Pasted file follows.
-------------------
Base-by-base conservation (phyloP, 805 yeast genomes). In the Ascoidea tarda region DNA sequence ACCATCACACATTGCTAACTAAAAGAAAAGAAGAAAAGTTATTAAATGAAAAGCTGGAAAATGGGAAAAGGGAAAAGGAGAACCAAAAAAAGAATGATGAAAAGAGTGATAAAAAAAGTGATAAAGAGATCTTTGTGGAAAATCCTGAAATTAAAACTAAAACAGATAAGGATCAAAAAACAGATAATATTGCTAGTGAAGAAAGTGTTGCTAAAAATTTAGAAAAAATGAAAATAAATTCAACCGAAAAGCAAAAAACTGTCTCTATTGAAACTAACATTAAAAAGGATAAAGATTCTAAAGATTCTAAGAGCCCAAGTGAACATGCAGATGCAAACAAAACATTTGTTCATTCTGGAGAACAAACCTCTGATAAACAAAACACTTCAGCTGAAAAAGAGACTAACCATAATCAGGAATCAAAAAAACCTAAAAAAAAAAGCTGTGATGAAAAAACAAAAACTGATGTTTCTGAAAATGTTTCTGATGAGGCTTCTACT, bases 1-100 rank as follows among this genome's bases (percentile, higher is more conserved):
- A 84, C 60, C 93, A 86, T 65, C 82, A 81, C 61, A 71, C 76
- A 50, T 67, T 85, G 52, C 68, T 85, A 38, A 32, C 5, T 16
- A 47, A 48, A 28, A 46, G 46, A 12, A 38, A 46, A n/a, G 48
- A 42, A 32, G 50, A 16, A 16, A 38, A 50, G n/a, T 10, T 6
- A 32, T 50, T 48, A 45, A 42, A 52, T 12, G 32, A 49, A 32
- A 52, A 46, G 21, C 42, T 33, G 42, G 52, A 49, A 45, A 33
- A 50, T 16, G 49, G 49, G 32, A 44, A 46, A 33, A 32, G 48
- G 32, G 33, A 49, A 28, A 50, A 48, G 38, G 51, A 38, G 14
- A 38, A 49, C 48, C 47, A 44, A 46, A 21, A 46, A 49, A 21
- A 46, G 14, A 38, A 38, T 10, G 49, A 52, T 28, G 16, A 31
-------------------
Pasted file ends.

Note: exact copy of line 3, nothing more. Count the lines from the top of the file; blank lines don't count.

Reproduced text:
- A 50, T 67, T 85, G 52, C 68, T 85, A 38, A 32, C 5, T 16